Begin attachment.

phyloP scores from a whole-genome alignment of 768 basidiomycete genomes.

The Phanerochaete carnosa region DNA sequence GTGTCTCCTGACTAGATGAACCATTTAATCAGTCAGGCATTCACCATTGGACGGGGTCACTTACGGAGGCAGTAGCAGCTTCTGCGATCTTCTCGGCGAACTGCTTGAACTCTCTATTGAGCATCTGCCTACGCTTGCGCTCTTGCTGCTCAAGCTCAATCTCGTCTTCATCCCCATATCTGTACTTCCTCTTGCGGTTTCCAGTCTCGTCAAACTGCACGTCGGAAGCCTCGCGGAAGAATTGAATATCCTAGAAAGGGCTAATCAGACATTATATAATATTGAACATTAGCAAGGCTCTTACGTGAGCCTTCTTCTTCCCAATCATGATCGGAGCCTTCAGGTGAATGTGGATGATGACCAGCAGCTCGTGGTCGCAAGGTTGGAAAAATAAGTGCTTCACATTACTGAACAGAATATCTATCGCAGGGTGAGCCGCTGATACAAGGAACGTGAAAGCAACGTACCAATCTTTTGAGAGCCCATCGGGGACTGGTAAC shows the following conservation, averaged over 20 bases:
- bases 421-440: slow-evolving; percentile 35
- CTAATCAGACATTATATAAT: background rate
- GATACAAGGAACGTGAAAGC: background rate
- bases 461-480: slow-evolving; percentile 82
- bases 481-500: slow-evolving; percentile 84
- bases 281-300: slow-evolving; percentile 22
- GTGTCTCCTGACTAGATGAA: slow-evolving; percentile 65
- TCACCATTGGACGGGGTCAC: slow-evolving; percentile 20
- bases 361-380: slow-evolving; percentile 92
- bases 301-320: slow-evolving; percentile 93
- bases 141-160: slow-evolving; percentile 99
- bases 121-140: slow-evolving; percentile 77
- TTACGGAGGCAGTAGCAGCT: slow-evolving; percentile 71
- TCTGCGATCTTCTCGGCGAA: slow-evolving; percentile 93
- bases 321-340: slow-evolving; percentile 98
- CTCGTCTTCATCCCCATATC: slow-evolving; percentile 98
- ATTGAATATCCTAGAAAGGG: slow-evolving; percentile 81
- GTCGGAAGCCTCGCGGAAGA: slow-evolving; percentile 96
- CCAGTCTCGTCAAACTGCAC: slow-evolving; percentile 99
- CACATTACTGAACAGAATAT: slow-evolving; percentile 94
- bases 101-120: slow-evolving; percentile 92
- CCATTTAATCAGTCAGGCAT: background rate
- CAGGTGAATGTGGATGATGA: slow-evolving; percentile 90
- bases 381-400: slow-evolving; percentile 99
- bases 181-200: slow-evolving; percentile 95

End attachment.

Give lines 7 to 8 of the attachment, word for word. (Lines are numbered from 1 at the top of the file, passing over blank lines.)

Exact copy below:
- bases 481-500: slow-evolving; percentile 84
- bases 281-300: slow-evolving; percentile 22